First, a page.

Thursday, January 10, 2008

Teacher’s Pet – Three’s Company Transcript 5.16

Cindy is standing on a chair fixing the curtain when Janet sees her.

Janet: Oh, no! Let me help you.
Cindy: No, Janet, I’ve got it. Let go.
Janet: Cindy, oh, okay, but please be careful.
Cindy: Boy, everybody thinks I’m a klutz, but I’m not. I took these down, vacuumed them and put them back up again without a hitch.   Continue reading...

Jack barges in the apartment.

Jack: Hey!

Jack hits the chair Cindy’s standing on. Cindy falls. The curtain falls together with the bookcase and the lamp.

Jack: Cindy, you know, in my book, you’re a perfect 10.
Cindy: Oh!
Jack: On the Richter scale.
Cindy: Come on Jack. That was your fault.
Janet: It was, Jack. You’re the one who opened the door.
Jack: Oh right, I should’ve waited till she tore the door off the hinges.
Jack: Listen, I got some news.

Jack kicks the door shut when was about to enter.
Larry screams.

Jack: What was that?
Janet: I think it was Larry.
Jack: Larry?

Jack opens the door.

Larry: I’m getting afraid to come down here without a helmet.
Jack: I’m sorry, Larry.
Larry: What are you doin’, redecorating?

Cindy and Janet fix the mess.

Jack: No, Larry, come here. Listen, I got some great news.
Larry: Yeah, well not as great as mine. I finally got a date with the redhead across the street.
Janet: You what? Wait a minute.
Jack: Bernice!
Janet: What redhead across the street?
Larry: Well, you probably haven’t met her. She’s a very shy, and retiring girl.
Cindy: You’ve seen her, Janet. She’s the one that mows her lawn with a string bikini.
Janet: Oh, yeah, the one with the big—
Cindy: Janet!
Janet: Power mower.
Larry: Right, anyway, she’s coming over to my place to eat. I got the music. I got the wine. I got the just need one thing from your kitchen to make my dinner a complete success.
Jack: What’s that?
Larry: You to cook it.
Jack: Not tonight, Larry.
Larry: “Not tonight, Larry”? That’s what she’s gonna say.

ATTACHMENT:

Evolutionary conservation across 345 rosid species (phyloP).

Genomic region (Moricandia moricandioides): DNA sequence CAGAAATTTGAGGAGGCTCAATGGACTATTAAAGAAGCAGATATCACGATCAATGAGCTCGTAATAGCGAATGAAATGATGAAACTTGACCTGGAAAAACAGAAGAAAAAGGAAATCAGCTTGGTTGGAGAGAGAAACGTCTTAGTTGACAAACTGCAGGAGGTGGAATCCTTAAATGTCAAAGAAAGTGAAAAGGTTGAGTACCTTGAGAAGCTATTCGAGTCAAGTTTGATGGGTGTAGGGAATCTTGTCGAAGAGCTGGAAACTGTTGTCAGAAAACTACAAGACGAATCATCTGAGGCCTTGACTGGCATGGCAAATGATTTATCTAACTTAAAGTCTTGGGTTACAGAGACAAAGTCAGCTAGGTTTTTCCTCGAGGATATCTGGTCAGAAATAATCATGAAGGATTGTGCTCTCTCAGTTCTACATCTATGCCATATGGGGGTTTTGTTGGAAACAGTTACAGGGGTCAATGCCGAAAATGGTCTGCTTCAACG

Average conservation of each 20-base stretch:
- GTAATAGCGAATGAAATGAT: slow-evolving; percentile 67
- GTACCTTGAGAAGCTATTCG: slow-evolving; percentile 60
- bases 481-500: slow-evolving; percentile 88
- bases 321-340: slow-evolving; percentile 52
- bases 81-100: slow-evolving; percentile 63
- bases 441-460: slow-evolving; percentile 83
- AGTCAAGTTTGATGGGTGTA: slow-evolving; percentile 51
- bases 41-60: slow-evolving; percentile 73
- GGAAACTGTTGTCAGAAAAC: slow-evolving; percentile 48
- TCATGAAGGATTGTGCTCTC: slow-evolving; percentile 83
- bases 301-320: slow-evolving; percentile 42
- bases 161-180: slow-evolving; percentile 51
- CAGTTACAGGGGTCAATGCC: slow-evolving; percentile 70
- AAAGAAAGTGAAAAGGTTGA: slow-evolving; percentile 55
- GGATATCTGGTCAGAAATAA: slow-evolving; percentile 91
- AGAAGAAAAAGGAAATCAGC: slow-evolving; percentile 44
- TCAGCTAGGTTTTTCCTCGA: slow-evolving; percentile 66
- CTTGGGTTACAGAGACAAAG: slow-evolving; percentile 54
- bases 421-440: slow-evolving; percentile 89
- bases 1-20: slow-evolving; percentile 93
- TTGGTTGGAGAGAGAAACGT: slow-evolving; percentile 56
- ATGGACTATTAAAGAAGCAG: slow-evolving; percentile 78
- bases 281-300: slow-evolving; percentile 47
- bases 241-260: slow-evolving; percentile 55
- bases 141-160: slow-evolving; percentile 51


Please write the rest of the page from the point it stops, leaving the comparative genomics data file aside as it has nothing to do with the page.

Jack: No, any other night. Dean Travers asked me to teach a night class at the cooking school starting tonight.
Janet: Jack, you’re gonna be teaching? How terrific.
Cindy: Oh Jack, I’m so happy for you.
Larry: Me, too. These are tears of joy.
Jack: Oh, come on pal, it’ll be fun. You’ll have a ball, fooling around in your kitchen.
Larry: I know that, but who’s gonna cook dinner?
Jack: See ya, pal.

Larry leaves.

Janet: Boy, Jack, teaching. How great!
Jack: Can you imagine that, a teaching credit on my resume? Now, I can get a chance at all those jobs I never could get before, and I can make a lot of coin.

Doorbell rings.

Jack: Let’s go celebrate with some coffee. Drop that, Cindy. Come on.
Cindy: Okay.

Cindy drops the plant she’s holding on Janet’s foot.

Janet: Ow, oh, she did it again!

Janet runs to the kitchen.

Janet: Cindy, Cindy, do you know what you did with that pot?
Cindy: I gave it to you.
Jack: Listen, guys, I am so excited about this teaching credit, I can’t believe it.
Janet: Jack, I think it’s wonderful. You know, I’ve always wanted to take a cooking class.
Cindy: Yeah, after that hash you cooked last night, I can see why.
Janet: That wasn’t hash, Cindy. That was meatloaf. It just didn’t stick together. And it wasn’t half bad.
Jack: That’s right, it was all bad.
Janet: I know. It was terrible. I would really love to take your class.
Jack: Well, I think you should.
Janet: Hey, this could really be fun, Cindy. What about you?
Cindy: One thing at a time. I’m still learning how to dust.
Janet: Jack, you think maybe I could start tonight?
Jack: Yeah, sure, but now remember, just because you’re my roommate, that doesn’t mean you’re gonna be getting any special treatment. I’ll be handling you the way I handle all the other girls.
Janet: Would you care to rephrase that?
Jack: Uh, well, yeah, actually, what I mean, Janet, it’ll be strictly teacher-student while we’re there.
Janet: Okay, Jack, I don’t need any special favors. You teach, I’ll learn.
Cindy: Boy, Janet, I bet you do great. At my school, the best students were always the older students.

Jack coughs.

Janet: Save the pep talk, Cindy.
Jack: Hey, I want complete attention and complete obedience, Miss Wood.